Spanish Wine Vintage 2023: Battling Drought and Climate Challenges
Spain has witnessed a challenging year for vine growers in 2023, marked by an unprecedented spring drought and heavy autumn rain that disrupted grape harvests across the country. The impact of these extremes has left wine producers facing one of the most challenging vintages in recent history.
The year 2023 began on a concerning note for Spain, as it recorded its driest start to a year since records began in the 1960s. The arid conditions were particularly severe in Andalusia in the south and Catalonia in the northeast, where the situation became so dire that a state of emergency was declared in 24 municipalities. To mitigate the crisis, authorities imposed strict restrictions on water usage, reducing it by 80 per cent for agriculture.
Despite a brief respite in the form of rainfall in early September, it proved insufficient to compensate for the losses incurred during the preceding months, and in some areas, the rain fell in torrential storms that caused further issues. Consequently, the wine harvest for 2023 is anticipated to be smaller than ever before.
According to La Semana Vitivinícola, forecasts from cooperatives estimate that the harvest volume in Spain could reach approximately 36 million hectolitres, reflecting a twelve per cent decline compared to the 41 million hectolitres of the previous year. The primary culprit behind this reduction is the relentless drought and heat across the south and east of the country. This unusual heat also caused the harvest to commence earlier than usual, with winemakers in the southern regions starting two weeks ahead of schedule.
However, wine-producing regions influenced by the Atlantic Ocean and the Cantabrian Sea are expected to outperform the previous grape harvest, resulting in increased production in areas such as Asturias, the Canary Islands, Galicia, Cantabria, the Balearic Islands and Navarra.
Nonetheless, these gains may not be sufficient to offset the production losses experienced in key regions like Castilla-La Mancha, which, due to high temperatures, is expected to yield a grape harvest of only 17.8 million hectolitres of wine and must, reflecting a drastic 21.61 per cent decline. Given its significant contribution to the overall production, this drop will have a profound impact on the national outcome.
Other regions also anticipate substantial reductions in production, with Extremadura (2.7 million hectolitres and a decrease of 22.4 per cent), Valencia (2.1 million hectolitres, an 11.4 per cent decrease), and Catalonia (with an anticipated decrease of 28 per cent to just over 2 million hectolitres) all facing significant challenges. On the other hand, Castilla y León is expected to maintain relatively stable production, with an estimated 2.4 million hectolitres.
In terms of sparkling wines, the DO Cava experienced one of its earliest vintages ever, commencing at the end of July. Due to the scarce rainfall, the grapes are noticeably small in size with minimal pulp. Castell D’Or, which produces our De Pró Cava, initiated the harvest in August and anticipates a production drop of 40 to 50 per cent this year due to the extreme drought, particularly affecting the Penedès, Alt Camp, and Conca de Barberà areas. Hydric stress made it necessary to sacrifice of a portion of the crop to ensure the remainder could ripen.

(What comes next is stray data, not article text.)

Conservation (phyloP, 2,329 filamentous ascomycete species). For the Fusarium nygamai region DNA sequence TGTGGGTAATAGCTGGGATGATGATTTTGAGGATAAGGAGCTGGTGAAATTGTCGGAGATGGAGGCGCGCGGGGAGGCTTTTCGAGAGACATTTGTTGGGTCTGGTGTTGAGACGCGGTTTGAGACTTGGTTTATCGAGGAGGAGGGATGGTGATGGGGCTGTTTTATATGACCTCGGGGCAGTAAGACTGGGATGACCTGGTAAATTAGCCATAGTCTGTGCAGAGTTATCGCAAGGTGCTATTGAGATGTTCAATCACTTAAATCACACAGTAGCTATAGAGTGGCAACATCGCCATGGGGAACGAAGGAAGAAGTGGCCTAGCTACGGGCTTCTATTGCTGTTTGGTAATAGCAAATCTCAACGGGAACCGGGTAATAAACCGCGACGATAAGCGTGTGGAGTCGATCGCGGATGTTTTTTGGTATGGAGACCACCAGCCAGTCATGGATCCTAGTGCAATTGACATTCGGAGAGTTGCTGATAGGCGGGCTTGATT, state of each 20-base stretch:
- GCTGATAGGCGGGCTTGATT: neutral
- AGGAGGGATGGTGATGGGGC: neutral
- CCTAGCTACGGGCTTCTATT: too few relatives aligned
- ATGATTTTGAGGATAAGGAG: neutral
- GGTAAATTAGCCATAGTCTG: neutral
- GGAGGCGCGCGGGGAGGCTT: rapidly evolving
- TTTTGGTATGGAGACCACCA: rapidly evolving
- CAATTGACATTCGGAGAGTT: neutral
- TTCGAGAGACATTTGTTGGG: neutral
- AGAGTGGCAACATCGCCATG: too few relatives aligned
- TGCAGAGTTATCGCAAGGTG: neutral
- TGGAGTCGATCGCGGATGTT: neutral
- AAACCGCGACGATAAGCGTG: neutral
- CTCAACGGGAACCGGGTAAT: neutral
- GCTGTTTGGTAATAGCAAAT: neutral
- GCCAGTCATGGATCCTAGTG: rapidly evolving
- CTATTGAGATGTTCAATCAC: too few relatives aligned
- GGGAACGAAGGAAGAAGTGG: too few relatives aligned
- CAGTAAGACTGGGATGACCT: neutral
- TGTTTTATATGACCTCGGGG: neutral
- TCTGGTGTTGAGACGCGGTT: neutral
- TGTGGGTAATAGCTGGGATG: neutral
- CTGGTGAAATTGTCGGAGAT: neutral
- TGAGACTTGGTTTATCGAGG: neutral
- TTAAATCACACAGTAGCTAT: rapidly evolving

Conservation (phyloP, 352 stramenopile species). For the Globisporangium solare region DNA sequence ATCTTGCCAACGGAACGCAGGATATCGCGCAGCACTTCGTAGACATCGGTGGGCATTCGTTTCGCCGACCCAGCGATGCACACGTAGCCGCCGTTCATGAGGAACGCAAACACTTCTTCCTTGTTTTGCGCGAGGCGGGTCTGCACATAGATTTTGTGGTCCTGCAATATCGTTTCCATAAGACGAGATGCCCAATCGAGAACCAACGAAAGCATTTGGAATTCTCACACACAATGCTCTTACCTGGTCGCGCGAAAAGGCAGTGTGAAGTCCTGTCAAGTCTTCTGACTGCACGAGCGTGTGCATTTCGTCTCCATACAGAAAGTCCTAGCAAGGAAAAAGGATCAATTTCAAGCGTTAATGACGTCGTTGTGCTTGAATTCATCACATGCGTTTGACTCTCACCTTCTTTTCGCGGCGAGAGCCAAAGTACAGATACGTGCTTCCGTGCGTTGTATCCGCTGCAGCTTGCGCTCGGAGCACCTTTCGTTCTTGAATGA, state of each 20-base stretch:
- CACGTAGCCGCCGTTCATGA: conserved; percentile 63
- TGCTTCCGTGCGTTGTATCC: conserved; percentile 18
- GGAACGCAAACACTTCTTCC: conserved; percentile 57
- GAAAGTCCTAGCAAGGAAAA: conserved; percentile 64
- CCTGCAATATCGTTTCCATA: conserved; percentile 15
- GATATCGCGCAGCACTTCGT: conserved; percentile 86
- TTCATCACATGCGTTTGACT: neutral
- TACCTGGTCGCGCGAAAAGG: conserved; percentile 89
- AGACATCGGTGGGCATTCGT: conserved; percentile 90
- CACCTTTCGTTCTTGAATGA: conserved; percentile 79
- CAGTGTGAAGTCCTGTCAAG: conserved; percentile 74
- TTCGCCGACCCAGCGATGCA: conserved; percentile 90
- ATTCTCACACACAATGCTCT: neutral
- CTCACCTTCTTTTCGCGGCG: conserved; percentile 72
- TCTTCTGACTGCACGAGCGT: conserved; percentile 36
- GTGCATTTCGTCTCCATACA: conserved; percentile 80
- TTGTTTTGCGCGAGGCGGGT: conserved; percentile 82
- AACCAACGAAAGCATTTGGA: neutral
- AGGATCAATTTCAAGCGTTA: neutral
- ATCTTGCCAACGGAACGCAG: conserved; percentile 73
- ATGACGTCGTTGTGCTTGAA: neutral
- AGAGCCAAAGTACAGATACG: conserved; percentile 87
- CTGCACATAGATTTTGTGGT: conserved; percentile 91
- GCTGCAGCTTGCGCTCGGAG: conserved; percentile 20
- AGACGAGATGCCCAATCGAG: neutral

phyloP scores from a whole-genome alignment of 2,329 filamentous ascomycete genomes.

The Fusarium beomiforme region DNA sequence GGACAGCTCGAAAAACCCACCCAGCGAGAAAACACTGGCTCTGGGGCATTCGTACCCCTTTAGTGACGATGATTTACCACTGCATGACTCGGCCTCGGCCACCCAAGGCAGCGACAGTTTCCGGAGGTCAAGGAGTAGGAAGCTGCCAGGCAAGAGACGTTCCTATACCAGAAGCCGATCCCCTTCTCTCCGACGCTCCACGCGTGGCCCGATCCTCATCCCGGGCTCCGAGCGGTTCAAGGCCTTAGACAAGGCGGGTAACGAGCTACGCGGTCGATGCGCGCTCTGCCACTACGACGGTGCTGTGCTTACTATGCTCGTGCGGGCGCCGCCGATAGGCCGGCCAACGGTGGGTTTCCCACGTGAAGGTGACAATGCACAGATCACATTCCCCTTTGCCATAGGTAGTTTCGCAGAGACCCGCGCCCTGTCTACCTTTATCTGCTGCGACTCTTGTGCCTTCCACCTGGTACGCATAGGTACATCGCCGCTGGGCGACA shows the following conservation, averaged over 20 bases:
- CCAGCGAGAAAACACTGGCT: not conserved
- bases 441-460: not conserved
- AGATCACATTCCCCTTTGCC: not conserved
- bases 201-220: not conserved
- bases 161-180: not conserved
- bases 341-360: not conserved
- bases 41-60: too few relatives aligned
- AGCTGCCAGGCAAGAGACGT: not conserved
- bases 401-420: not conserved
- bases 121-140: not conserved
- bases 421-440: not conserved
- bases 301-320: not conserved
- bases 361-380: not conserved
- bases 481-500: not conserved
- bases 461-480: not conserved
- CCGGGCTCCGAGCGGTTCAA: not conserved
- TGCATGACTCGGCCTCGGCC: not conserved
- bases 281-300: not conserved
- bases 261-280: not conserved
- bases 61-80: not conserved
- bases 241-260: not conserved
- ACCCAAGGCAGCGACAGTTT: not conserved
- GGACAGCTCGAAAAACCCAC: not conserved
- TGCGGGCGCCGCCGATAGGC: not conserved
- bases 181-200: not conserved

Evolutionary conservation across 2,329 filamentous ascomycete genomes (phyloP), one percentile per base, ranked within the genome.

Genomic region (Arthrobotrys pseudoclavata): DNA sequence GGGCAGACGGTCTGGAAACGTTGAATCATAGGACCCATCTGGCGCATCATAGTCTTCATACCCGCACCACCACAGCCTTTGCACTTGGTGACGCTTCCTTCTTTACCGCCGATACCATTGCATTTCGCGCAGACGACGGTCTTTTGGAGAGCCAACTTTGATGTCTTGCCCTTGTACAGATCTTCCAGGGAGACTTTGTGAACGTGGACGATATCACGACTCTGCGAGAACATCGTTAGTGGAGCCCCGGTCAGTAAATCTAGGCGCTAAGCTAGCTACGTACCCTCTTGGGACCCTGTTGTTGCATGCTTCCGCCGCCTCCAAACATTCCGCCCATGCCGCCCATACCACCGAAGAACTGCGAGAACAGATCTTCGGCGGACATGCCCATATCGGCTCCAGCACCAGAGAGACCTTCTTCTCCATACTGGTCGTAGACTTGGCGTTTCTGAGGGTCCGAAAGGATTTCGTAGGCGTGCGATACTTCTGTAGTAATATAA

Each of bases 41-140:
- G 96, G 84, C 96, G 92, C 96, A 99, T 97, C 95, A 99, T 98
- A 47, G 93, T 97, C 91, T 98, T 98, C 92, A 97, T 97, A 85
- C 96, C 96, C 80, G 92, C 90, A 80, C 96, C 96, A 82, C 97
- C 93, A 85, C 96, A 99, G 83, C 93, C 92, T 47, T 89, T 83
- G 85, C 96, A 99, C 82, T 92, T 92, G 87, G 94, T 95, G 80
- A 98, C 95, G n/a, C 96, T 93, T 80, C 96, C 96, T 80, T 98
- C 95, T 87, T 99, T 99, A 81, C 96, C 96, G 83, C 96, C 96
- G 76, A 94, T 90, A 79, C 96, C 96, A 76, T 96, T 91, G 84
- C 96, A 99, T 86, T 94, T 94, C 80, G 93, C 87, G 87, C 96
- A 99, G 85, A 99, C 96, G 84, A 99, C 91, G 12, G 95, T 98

In DO Jumilla, harvest was also very early, with Viña Elena initiating the process in early August with the Malvasia grape. Despite the scorching temperatures and dry farming conditions, the bush vines of this native grape variety have shown resilience, yielding satisfactory results.
DO Rueda experienced an early harvest as well, commencing on August 15th with the Sauvignon Blanc and Chardonnay varieties. The spring’s intense heat, with night-time temperatures above 25°C, was counterbalanced by milder summer temperatures, leading to grapes with a balanced profile of acidity and sugar, resulting in moderate alcohol levels.
Conversely, DOCa Rioja has faced a challenging, stop-start vintage. Harvesting began on August 10th with Tempranillo Blanco in Aldeanueva de Ebro, slightly later than the previous year due to cooler nights. However, heavy rainfall at the start of September, especially in the eastern half of the region, brought harvesting activities to a halt. The combination of wet yet warm weather, with temperatures reaching up to 30°C, created favourable conditions for botrytis, compounded by hail in some areas, further damaging the grapes and raising concerns about both quantity and quality.
Fortunately, the DO Ribera del Duero region presents a more positive outlook in 2023, with the harvest commencing on September 18th. While this timing aligns closely with last year’s historic dates, increased rainfall and slightly milder temperatures compared to 2022 have facilitated optimal grape ripening. In Castilla y León, where the growing cycle begins later due to colder winter temperatures, the early September rainfall occurred at a more advantageous stage of ripening.
In Galicia, the harvest was also early, with 70 per cent completed by September 19th. Furthermore, the total production is expected to be 6-7 per cent higher than in 2022 due to the addition of new hectares of vineyard. This abundance has led to lower grape prices compared to the previous year, although Albariño from DO Rías Baixas is projected to command a price of €2.80 per kilogram.
We´ll keep you updated as harvest progresses across the country.